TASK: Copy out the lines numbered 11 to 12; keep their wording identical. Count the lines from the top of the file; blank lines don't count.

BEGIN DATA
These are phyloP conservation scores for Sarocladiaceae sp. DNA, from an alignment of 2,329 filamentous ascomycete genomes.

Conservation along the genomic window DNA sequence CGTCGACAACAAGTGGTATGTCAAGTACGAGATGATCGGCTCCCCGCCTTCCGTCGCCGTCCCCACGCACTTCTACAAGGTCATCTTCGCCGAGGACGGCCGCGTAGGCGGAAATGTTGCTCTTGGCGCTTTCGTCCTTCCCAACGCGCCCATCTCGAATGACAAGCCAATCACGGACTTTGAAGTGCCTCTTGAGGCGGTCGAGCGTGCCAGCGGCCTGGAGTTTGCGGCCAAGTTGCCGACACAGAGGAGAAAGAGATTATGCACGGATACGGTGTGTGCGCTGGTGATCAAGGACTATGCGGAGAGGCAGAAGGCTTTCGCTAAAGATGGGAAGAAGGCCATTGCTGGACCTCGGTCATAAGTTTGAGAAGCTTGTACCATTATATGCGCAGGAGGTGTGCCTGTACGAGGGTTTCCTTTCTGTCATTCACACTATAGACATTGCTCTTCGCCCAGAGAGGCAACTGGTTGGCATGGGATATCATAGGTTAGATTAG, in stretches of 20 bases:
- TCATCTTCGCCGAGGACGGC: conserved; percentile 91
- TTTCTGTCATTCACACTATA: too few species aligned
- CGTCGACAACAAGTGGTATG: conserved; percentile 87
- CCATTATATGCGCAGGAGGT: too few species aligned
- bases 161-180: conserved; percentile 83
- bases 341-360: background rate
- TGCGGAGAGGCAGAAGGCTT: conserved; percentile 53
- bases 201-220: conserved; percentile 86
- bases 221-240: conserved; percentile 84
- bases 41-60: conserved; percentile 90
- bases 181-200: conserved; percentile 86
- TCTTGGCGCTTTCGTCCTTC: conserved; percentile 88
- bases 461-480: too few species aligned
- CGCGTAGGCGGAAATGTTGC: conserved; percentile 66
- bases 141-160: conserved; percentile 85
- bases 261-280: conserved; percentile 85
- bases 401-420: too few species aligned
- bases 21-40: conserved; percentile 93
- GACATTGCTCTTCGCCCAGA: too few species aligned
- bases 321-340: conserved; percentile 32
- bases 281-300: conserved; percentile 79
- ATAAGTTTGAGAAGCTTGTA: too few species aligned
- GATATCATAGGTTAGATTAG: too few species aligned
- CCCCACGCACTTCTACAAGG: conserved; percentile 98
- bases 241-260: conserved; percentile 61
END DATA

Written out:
- bases 221-240: conserved; percentile 84
- bases 41-60: conserved; percentile 90